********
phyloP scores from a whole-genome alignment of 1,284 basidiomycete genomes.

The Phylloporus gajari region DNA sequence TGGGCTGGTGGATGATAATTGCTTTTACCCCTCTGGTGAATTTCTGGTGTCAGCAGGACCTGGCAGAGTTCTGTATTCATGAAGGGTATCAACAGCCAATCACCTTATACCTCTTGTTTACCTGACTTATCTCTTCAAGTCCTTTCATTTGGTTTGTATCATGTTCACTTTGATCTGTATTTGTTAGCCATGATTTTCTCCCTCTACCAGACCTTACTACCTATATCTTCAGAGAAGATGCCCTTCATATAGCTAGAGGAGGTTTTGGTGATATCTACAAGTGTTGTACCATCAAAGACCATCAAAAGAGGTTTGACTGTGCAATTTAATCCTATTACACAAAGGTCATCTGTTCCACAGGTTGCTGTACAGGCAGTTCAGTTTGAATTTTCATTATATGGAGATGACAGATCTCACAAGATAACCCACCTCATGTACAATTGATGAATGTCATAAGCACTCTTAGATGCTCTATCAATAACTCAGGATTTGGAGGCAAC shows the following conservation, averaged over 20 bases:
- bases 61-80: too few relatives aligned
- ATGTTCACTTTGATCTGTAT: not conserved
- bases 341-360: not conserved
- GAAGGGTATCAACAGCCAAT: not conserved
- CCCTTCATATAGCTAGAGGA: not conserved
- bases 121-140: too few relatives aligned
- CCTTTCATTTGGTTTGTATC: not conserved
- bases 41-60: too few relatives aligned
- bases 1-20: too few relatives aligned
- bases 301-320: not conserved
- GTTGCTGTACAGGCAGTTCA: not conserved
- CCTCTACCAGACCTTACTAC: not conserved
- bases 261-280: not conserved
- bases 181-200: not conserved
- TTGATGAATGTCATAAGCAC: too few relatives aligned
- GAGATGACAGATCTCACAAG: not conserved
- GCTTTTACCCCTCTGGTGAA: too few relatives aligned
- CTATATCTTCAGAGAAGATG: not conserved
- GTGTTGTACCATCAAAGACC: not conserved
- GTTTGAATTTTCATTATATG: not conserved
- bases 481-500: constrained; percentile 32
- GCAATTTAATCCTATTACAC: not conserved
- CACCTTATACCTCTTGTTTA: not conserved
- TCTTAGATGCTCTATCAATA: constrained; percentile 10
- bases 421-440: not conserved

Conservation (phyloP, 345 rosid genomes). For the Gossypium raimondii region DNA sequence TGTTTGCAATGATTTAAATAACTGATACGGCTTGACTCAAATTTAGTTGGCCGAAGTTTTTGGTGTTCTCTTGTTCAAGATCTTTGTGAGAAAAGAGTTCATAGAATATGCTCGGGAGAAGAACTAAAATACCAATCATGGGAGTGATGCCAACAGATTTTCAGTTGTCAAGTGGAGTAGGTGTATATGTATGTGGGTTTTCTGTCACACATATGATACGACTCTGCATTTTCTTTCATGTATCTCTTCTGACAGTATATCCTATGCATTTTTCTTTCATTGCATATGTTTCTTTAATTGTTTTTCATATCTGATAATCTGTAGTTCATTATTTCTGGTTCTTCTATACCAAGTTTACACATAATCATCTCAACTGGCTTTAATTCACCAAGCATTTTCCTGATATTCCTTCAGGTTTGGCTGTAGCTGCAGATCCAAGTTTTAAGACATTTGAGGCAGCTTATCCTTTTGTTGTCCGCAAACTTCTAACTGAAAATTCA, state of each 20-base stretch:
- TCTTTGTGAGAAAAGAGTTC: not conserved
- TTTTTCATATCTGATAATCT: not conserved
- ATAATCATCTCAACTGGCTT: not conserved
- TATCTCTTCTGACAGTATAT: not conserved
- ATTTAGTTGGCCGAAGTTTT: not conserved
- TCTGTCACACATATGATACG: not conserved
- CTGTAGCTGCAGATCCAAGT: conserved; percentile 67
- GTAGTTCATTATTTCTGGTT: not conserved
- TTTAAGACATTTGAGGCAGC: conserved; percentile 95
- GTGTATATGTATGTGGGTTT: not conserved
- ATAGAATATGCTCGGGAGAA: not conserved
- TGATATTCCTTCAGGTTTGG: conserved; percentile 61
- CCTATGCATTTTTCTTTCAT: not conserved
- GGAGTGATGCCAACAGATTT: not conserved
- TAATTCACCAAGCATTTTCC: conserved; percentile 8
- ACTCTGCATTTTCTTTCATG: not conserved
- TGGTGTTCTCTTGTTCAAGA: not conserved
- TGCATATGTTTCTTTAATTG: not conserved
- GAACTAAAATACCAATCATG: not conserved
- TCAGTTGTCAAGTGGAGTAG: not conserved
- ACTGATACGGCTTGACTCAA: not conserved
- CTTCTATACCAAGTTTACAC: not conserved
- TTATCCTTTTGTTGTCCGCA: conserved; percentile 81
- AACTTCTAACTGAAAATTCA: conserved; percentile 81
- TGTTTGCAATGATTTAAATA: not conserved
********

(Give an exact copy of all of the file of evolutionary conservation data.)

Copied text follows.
phyloP scores from a whole-genome alignment of 1,284 basidiomycete genomes.

The Phylloporus gajari region DNA sequence TGGGCTGGTGGATGATAATTGCTTTTACCCCTCTGGTGAATTTCTGGTGTCAGCAGGACCTGGCAGAGTTCTGTATTCATGAAGGGTATCAACAGCCAATCACCTTATACCTCTTGTTTACCTGACTTATCTCTTCAAGTCCTTTCATTTGGTTTGTATCATGTTCACTTTGATCTGTATTTGTTAGCCATGATTTTCTCCCTCTACCAGACCTTACTACCTATATCTTCAGAGAAGATGCCCTTCATATAGCTAGAGGAGGTTTTGGTGATATCTACAAGTGTTGTACCATCAAAGACCATCAAAAGAGGTTTGACTGTGCAATTTAATCCTATTACACAAAGGTCATCTGTTCCACAGGTTGCTGTACAGGCAGTTCAGTTTGAATTTTCATTATATGGAGATGACAGATCTCACAAGATAACCCACCTCATGTACAATTGATGAATGTCATAAGCACTCTTAGATGCTCTATCAATAACTCAGGATTTGGAGGCAAC shows the following conservation, averaged over 20 bases:
- bases 61-80: too few relatives aligned
- ATGTTCACTTTGATCTGTAT: not conserved
- bases 341-360: not conserved
- GAAGGGTATCAACAGCCAAT: not conserved
- CCCTTCATATAGCTAGAGGA: not conserved
- bases 121-140: too few relatives aligned
- CCTTTCATTTGGTTTGTATC: not conserved
- bases 41-60: too few relatives aligned
- bases 1-20: too few relatives aligned
- bases 301-320: not conserved
- GTTGCTGTACAGGCAGTTCA: not conserved
- CCTCTACCAGACCTTACTAC: not conserved
- bases 261-280: not conserved
- bases 181-200: not conserved
- TTGATGAATGTCATAAGCAC: too few relatives aligned
- GAGATGACAGATCTCACAAG: not conserved
- GCTTTTACCCCTCTGGTGAA: too few relatives aligned
- CTATATCTTCAGAGAAGATG: not conserved
- GTGTTGTACCATCAAAGACC: not conserved
- GTTTGAATTTTCATTATATG: not conserved
- bases 481-500: constrained; percentile 32
- GCAATTTAATCCTATTACAC: not conserved
- CACCTTATACCTCTTGTTTA: not conserved
- TCTTAGATGCTCTATCAATA: constrained; percentile 10
- bases 421-440: not conserved

Conservation (phyloP, 345 rosid genomes). For the Gossypium raimondii region DNA sequence TGTTTGCAATGATTTAAATAACTGATACGGCTTGACTCAAATTTAGTTGGCCGAAGTTTTTGGTGTTCTCTTGTTCAAGATCTTTGTGAGAAAAGAGTTCATAGAATATGCTCGGGAGAAGAACTAAAATACCAATCATGGGAGTGATGCCAACAGATTTTCAGTTGTCAAGTGGAGTAGGTGTATATGTATGTGGGTTTTCTGTCACACATATGATACGACTCTGCATTTTCTTTCATGTATCTCTTCTGACAGTATATCCTATGCATTTTTCTTTCATTGCATATGTTTCTTTAATTGTTTTTCATATCTGATAATCTGTAGTTCATTATTTCTGGTTCTTCTATACCAAGTTTACACATAATCATCTCAACTGGCTTTAATTCACCAAGCATTTTCCTGATATTCCTTCAGGTTTGGCTGTAGCTGCAGATCCAAGTTTTAAGACATTTGAGGCAGCTTATCCTTTTGTTGTCCGCAAACTTCTAACTGAAAATTCA, state of each 20-base stretch:
- TCTTTGTGAGAAAAGAGTTC: not conserved
- TTTTTCATATCTGATAATCT: not conserved
- ATAATCATCTCAACTGGCTT: not conserved
- TATCTCTTCTGACAGTATAT: not conserved
- ATTTAGTTGGCCGAAGTTTT: not conserved
- TCTGTCACACATATGATACG: not conserved
- CTGTAGCTGCAGATCCAAGT: conserved; percentile 67
- GTAGTTCATTATTTCTGGTT: not conserved
- TTTAAGACATTTGAGGCAGC: conserved; percentile 95
- GTGTATATGTATGTGGGTTT: not conserved
- ATAGAATATGCTCGGGAGAA: not conserved
- TGATATTCCTTCAGGTTTGG: conserved; percentile 61
- CCTATGCATTTTTCTTTCAT: not conserved
- GGAGTGATGCCAACAGATTT: not conserved
- TAATTCACCAAGCATTTTCC: conserved; percentile 8
- ACTCTGCATTTTCTTTCATG: not conserved
- TGGTGTTCTCTTGTTCAAGA: not conserved
- TGCATATGTTTCTTTAATTG: not conserved
- GAACTAAAATACCAATCATG: not conserved
- TCAGTTGTCAAGTGGAGTAG: not conserved
- ACTGATACGGCTTGACTCAA: not conserved
- CTTCTATACCAAGTTTACAC: not conserved
- TTATCCTTTTGTTGTCCGCA: conserved; percentile 81
- AACTTCTAACTGAAAATTCA: conserved; percentile 81
- TGTTTGCAATGATTTAAATA: not conserved